Shopping:  Markets galore!  There were a bunch of different night markets, day markets and the whatnot.  A lot of things were very similar to what we saw in Thailand, but there was still a few things that were new to us.  I got a couple of paintings and t-shirts to bring back home.  Like every other market in Asia, make sure to bargain.  Just keep in mind Cambodian people are nice.  Soooooo nice.   So it makes it harder to bargain with them!


Sightseeing:  I’m mentioning this last, but we all know you (or I!) didn’t go to Siem Reap to go shopping!  Of course, if you’re in Siem Reap, you’re here to visit Angkor Wat.   There are a ton of places to go to, which can get overwhelming, but definitely see Angkor Wat, Bayon Temple, Angkor Thom and Ta Prohm.


It’s another reason why a tour guide can be useful – not only is he telling you the background story of all the temples, but he’s also finding the best route to get you there, and what is worth seeing, what is worth skipping based on the time that you have (and no, he won’t make you skip any of the four major ones I mentioned above).

When figuring out your budget for Siem Reap, make sure to budget money for the entrance fees as well.  The day passes are not cheap, we spent about $20 per person (if I remember it correctly), and they will ask for your pass before going in to each of these sights, so don’t think you can skip in paying (not that you should, as the money obviously goes towards conservation of the temples and the grounds).  You can also buy multiple-day or weekly passes if you don’t want to see everything in one day.


Honestly, you can get everything done in one day, which is what we did.  It is tiring as hell, and towards the end you just don’t want to climb another set of stairs… but I’m glad we knocked it all in one day and had the next day to explore the town of Siem Reap, and relax a bit more.


If you look at the pictures, you’ll see sometimes my shoulders are covered, others they’re bare.  It was hot as _____ (fill it in with whatever your favorite expletive is), but you do need to cover your shoulders for some of the temples.  I brought a shrug which worked perfectly for that.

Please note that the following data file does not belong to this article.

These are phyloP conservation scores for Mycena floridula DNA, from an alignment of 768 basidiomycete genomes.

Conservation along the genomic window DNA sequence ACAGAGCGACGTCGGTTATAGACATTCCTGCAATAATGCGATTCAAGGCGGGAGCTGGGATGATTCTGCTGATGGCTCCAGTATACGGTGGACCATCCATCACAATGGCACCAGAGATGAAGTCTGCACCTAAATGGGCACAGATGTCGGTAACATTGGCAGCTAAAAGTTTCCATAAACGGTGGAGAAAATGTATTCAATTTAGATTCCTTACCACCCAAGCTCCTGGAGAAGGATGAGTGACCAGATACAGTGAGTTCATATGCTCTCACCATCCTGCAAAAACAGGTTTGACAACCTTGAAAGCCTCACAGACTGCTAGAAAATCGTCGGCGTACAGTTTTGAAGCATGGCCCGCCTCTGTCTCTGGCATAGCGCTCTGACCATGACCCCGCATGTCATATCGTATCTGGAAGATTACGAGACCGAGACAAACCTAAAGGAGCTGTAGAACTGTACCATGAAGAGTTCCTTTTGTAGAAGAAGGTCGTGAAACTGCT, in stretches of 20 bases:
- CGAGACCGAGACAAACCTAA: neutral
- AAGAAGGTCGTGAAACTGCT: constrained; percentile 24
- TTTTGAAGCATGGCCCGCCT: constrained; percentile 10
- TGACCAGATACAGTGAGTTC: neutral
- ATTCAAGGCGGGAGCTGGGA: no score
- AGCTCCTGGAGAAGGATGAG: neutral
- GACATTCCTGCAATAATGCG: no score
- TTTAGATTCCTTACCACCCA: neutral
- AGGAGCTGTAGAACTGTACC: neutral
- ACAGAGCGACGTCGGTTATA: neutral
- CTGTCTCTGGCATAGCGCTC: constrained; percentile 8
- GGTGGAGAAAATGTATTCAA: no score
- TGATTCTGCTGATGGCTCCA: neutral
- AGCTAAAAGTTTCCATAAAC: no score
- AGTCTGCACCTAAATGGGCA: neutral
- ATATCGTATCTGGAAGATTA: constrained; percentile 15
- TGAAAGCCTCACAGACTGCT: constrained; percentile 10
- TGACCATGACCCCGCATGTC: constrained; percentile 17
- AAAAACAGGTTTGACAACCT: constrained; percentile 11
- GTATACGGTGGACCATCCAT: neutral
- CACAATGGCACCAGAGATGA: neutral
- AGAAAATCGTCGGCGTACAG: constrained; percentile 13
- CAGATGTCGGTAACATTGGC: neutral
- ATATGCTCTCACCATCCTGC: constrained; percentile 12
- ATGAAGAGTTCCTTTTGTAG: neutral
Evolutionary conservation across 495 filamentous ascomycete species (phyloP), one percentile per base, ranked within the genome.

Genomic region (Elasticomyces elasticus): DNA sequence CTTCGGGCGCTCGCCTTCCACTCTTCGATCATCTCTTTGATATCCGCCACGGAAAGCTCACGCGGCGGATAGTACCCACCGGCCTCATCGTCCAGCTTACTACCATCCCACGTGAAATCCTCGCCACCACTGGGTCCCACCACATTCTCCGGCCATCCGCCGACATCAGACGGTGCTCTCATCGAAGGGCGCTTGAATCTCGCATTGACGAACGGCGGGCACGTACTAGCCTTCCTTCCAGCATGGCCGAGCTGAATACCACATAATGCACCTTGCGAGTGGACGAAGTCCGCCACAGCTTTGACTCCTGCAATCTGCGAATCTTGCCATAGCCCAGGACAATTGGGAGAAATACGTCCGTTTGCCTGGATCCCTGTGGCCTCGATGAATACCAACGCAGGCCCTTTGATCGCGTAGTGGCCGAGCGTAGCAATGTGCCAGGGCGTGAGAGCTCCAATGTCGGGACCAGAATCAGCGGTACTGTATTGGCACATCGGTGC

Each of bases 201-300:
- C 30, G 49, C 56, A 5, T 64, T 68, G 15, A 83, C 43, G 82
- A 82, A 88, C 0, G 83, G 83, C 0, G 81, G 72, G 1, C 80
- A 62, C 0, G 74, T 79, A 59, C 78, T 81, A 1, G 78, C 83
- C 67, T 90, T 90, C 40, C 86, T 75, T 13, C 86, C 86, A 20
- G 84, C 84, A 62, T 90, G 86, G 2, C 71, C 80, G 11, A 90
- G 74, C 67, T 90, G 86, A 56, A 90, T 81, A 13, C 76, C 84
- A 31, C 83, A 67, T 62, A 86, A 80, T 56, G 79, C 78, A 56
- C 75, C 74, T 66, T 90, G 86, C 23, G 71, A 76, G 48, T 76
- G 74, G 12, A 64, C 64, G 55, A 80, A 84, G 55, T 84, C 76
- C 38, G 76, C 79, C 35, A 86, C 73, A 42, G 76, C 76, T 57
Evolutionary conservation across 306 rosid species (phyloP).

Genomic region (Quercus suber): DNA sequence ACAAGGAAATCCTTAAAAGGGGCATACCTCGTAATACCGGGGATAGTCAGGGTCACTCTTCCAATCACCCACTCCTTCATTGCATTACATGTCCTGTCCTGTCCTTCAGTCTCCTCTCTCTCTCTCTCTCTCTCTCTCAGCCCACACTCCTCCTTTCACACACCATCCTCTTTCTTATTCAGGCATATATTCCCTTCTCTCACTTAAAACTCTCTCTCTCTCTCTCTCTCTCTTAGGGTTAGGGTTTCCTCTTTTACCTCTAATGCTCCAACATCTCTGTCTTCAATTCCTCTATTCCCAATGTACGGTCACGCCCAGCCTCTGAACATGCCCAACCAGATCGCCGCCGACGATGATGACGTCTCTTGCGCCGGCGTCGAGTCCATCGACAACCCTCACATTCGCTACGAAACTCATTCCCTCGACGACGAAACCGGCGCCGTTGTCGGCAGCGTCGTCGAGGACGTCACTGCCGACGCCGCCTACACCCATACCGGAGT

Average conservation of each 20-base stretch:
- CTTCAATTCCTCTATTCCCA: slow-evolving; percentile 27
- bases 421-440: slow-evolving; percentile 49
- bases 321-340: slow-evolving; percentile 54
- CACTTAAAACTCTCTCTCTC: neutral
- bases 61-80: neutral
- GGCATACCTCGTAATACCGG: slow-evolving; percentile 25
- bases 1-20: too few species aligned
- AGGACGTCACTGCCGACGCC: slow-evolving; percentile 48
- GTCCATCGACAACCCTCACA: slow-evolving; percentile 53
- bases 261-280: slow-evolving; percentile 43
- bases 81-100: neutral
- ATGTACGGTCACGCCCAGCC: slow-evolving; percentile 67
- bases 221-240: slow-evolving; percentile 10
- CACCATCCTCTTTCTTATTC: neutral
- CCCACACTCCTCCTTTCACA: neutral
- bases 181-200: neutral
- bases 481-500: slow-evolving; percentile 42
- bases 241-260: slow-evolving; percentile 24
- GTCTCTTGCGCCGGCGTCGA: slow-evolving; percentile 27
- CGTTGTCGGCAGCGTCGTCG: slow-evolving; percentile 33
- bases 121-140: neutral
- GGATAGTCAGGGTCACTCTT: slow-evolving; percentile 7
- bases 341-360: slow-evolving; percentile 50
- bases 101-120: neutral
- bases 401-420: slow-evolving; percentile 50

When you go sightseeing, make sure to bring sunscreen, sunglasses and a hat.  I forgot the sunglasses at the hotel because it was cloudy when we left (but not so much an hour later), but don’t make the same mistake I did.

Ah, and don’t forget that for $15 you can also get a 20 minute ride on an elephant.  We didn’t take that, since we were still spoiled after spending a day with them.



Siem Reap is definitely a “must go” place in Southeast Asia.  It’s completely different than anything you’ve seen.

And the ride back to the airport should cost you only $5 per tuk-tuk.



Filed under Asia, Pictures, Travel, Travel Review, Traveling in Asia, Trips!

7 responses to “Siem Reap Trip: The Details

  1. Liz

    I can’t wait to go next year! If you say it’s hot, I think Josh and I are probably going to melt.

    • I should have added another tip: BRING WATER! Nowhere to buy water anywhere inside the temples or the surrounding areas, just all the way outside. I was feeling sick towards the end from lack of water (even though I had a bottle in the car and had drank a ton at lunch).

  2. You are making me miss Cambodia! I love, love the fact that you mentioned my people are SO nice! I totally agree! And the kids are so cute! I love the fact that people just seem happy there even if they don’t have much. I think the Western World could notes from that. I don’t miss the heat though. They say April is the hottest month–yeah right! I’ve been in every season and it all feels the same. 🙂

    • I live in the philippines where everyone IS super nice too, and the niceness of Cambodia people is still something I noticed in Cambodia. Definitely need more people like that in this world! And yes, the heat was BAD.

  3. mm

    Love the pictures! I’ve always wanted to go there!!

  4. Your blog’s very useful, get pretty much all the ideas that we’ll need (especially in the woman’s views) Gonna go explore it tomorrow.